Break frozen mixture into small chunks with a fork, then process in a food processor or blender until smooth. If some frozen chunks are stubborn, continue processing; extra processing makes ice cream smoother and creamier.

Serve immediately as a slushy spoon drink, or scrape into a container and refreeze until firm enough to scoop, at least 3 hours. If ice cream freezes solid, let it soften in refrigerator for 15 minutes or longer, or carefully soften in microwave on defrost setting a few seconds at a time. For best flavor and texture, serve within 3 days.

Makes about 1 quart.

MCT photo

Roasted-Strawberry and Buttermilk Ice Cream

1 pint strawberries, hulled and sliced 1⁄2 inch thick

1 cup granulated sugar, divided

3 tablespoons fresh lemon juice

1 1⁄2 cups whole milk, divided

2 tablespoons cornstarch

2 ounces (4 tablespoons) cream cheese, softened

1⁄8 teaspoon fine sea salt

1 1⁄4 cups heavy cream

2 tablespoons light corn syrup

1⁄4 cup buttermilk

Preheat oven to 375 F. Combine the strawberries and 1⁄3 cup of the sugar in an 8-by-8-inch glass or ceramic baking dish, stirring gently to mix well. Roast in preheated oven for 8 minutes or until just soft. Let cool slightly.

In a food processor or blender, puree berries with the lemon juice. Measure 1⁄2 cup puree and set aside; refrigerate rest for another use. (You’ll have more than enough for another batch of ice cream; recipe makes this amount because berries must fill baking dish, or they will dry out or scorch while roasting.)

In a bowl, mix about 2 tablespoons of the milk with the cornstarch to make a smooth slurry. With a wooden spoon, stir together the cream cheese and salt in a medium bowl until smooth. Fill a large bowl with ice and water.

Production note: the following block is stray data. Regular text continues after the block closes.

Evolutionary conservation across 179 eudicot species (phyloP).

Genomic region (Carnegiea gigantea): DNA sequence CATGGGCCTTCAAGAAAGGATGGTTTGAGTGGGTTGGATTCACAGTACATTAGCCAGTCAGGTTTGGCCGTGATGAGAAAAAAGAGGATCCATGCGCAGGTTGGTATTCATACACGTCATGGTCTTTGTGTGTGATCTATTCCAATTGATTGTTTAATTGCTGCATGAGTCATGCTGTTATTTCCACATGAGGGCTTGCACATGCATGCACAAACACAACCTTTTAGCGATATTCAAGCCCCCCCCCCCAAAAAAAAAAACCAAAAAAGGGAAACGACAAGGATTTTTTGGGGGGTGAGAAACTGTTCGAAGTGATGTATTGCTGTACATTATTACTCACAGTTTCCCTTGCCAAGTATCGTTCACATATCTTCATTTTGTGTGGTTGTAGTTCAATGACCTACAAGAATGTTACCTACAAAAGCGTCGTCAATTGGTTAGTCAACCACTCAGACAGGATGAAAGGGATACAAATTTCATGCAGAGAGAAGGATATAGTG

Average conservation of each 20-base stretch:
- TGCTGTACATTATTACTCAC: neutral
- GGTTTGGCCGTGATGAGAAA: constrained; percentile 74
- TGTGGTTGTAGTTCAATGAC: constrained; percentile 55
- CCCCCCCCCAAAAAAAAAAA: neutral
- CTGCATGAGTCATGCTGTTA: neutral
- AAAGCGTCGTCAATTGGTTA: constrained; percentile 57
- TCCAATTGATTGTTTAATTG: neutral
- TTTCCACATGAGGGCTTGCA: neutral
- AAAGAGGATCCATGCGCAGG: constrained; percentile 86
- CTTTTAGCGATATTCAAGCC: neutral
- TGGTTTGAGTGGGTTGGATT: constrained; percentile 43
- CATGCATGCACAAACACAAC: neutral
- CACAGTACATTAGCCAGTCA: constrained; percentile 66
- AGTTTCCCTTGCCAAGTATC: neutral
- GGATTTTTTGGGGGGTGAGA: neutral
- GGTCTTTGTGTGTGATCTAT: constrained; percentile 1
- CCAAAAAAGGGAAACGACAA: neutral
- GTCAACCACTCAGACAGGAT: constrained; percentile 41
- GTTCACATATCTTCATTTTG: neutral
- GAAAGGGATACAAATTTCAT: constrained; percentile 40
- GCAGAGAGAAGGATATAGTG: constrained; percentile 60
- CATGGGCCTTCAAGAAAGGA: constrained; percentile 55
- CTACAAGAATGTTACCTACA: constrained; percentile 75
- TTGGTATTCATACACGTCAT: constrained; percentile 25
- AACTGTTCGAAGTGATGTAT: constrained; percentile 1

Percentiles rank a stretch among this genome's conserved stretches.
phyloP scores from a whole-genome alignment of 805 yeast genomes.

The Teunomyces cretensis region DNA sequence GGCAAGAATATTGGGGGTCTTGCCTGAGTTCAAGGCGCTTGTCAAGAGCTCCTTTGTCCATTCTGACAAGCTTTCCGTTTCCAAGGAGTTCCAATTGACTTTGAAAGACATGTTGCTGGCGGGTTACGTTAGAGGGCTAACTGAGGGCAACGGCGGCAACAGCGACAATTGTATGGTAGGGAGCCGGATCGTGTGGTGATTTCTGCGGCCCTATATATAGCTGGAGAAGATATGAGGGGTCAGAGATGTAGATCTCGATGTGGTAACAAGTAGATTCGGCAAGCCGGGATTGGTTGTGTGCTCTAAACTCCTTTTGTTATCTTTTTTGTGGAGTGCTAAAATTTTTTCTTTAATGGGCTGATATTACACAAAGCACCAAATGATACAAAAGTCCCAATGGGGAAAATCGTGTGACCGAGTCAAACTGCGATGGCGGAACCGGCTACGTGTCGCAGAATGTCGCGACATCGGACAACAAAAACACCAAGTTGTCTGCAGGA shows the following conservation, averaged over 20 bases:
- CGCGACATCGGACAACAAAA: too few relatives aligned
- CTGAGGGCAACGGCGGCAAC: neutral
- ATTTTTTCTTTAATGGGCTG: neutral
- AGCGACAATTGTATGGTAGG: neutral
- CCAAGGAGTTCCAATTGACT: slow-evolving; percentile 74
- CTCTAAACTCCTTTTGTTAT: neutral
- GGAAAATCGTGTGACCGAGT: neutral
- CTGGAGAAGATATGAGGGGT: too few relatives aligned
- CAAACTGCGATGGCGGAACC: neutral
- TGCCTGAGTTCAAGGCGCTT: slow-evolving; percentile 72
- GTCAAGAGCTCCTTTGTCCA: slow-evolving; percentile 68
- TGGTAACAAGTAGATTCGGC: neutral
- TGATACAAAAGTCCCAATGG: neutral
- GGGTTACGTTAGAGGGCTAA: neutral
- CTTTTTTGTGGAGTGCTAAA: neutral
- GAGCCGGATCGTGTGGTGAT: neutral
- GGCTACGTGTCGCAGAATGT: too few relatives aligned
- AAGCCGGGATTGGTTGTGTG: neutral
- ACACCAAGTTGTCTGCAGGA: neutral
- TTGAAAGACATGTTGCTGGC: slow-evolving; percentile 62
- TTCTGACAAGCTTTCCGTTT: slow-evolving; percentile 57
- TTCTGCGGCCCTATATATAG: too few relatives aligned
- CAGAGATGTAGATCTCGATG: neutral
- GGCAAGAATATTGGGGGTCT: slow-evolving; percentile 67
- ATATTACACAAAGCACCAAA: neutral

In a 4-quart saucepan, combine the cream and corn syrup with remaining milk and sugar. Bring to a rolling boil over medium-high heat, then boil for 4 minutes. Remove from heat and gradually whisk in cornstarch slurry.

Return pan to medium-high heat; bring to a boil and cook, stirring with a heatproof spatula, until slightly thickened, about 1 minute. Remove from heat.

Gradually mix hot milk mixture into cream cheese until smooth. Add reserved berry puree and the buttermilk; blend well.

Pour mixture into a 1-gallon, zip-close freezer bag; submerge sealed bag in the ice bath. Let stand, adding more ice if necessary, until cold, about 30 minutes.

Pour mixture into canister of an ice-cream machine and churn until thick and creamy. Pack ice cream into a storage container, press a sheet of parchment directly against surface and seal with an airtight lid. Freeze in coldest part of freezer until firm, at least 4 hours.

Makes 4 servings.

— Recipe adapted by McClatchy News Service from “Jeni’s Splendid Ice Creams at Home,” by Jeni Britton Bauer (Artisan, 2011).

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    Sarah Lemon

    Sarah Lemon covers the Rogue Valley’s food scene with an enthusiasm that rivals her love of cooking. Her blog mixes culinary musings and milestones with tips and recipes you won’t find in the Mail Tribune’s weekly A la Carte section. When ... Read Full